Banff Wildlife Crossing Bridge

December 15, 2009

Banff Wildlife Crossing Bridge
Rebecca Roush
Summary Author: Stu Witmer

The photo above shows a new wildlife overpass being constructed along the Trans-Canada Highway in Banff National Park in October of 2009. Banff is probably the most visited national park in Canada. It is also bisected by the country's premier coast-to-coast arterial highway. The park is home to a variety of wildlife large and small. When wildlife and highway meet, trouble often follows. In 1978 plans for twinning the two lane highway through the park to four lanes were made. These plans included fencing and wildlife underpasses to improve the safety of tourists and other animals. At the time little was known about reducing collisions between animals and vehicles. Since the project began Banff has become one of the best places in the world to study wildlife roadway crossings. In the last 40 years over 180,000 crossings have been made by animals such as bears, wolves, deer, lynx, elk, cougars and others. There are now over twenty crossings, both over and under the highway, and more are under construction. The project is now part of the Yellowstone to Yukon Conservation Initiative which seeks to preserve and maintain the Rocky Mountain habitat in both the U.S. and Canada.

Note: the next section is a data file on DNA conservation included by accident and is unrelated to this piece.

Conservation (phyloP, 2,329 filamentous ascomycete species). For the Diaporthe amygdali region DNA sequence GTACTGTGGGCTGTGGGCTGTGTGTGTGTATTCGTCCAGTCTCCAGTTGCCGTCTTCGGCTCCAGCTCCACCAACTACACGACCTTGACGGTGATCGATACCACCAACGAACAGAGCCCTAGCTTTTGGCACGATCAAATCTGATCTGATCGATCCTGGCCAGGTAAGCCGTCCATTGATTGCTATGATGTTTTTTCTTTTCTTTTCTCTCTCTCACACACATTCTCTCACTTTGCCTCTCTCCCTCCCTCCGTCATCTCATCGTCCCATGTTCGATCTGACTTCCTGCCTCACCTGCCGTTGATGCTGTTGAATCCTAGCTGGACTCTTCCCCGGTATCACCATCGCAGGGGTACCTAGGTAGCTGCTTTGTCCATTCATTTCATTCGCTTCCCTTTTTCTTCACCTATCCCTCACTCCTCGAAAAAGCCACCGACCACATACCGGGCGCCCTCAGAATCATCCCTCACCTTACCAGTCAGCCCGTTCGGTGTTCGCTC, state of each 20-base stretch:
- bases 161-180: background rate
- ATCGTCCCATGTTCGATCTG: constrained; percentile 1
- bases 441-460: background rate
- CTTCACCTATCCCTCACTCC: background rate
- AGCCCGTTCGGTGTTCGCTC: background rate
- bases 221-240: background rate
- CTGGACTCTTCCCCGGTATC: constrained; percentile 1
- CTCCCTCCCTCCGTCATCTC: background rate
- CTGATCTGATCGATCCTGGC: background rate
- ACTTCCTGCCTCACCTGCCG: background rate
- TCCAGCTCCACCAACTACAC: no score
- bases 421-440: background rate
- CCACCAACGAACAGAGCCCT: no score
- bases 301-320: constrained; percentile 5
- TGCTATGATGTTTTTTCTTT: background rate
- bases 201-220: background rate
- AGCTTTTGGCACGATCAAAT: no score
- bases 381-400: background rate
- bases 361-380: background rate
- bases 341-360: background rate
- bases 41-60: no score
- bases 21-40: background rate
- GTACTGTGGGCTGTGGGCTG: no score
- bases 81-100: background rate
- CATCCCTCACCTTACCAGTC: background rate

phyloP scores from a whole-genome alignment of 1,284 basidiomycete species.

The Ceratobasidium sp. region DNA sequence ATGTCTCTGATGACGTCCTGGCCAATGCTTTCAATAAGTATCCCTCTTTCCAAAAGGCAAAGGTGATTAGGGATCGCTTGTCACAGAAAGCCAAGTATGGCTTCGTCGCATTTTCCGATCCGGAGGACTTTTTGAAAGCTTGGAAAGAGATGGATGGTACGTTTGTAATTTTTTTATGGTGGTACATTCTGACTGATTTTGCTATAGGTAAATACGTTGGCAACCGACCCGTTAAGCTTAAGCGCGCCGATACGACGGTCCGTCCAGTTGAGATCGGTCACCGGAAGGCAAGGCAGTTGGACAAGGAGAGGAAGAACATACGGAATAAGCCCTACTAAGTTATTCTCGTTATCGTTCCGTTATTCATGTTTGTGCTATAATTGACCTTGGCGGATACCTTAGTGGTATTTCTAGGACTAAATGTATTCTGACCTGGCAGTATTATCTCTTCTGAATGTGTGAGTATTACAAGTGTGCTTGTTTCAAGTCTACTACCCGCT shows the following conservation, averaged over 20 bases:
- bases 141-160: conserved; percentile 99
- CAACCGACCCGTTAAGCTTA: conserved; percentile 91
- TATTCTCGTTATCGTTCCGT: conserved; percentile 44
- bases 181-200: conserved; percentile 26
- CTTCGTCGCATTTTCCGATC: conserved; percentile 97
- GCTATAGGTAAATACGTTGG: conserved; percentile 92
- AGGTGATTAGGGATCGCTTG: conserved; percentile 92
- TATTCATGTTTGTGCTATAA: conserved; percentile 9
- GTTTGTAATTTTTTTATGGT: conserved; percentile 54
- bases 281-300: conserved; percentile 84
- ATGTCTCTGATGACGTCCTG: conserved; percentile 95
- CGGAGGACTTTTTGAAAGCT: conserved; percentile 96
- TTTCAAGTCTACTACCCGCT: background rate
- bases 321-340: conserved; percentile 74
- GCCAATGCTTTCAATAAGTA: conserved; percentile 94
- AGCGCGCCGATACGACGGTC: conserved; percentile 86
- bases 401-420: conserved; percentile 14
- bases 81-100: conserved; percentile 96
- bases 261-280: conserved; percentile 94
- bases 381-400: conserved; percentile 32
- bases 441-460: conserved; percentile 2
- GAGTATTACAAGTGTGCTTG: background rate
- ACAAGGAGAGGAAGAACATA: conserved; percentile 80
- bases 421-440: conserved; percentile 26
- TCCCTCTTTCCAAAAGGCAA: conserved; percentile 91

Coordinates of a similar finished wildlife crossing of the Trans-Canada Highway in Banff: N51.161175, W115.714514

More about Banff National Park at Earth Observatory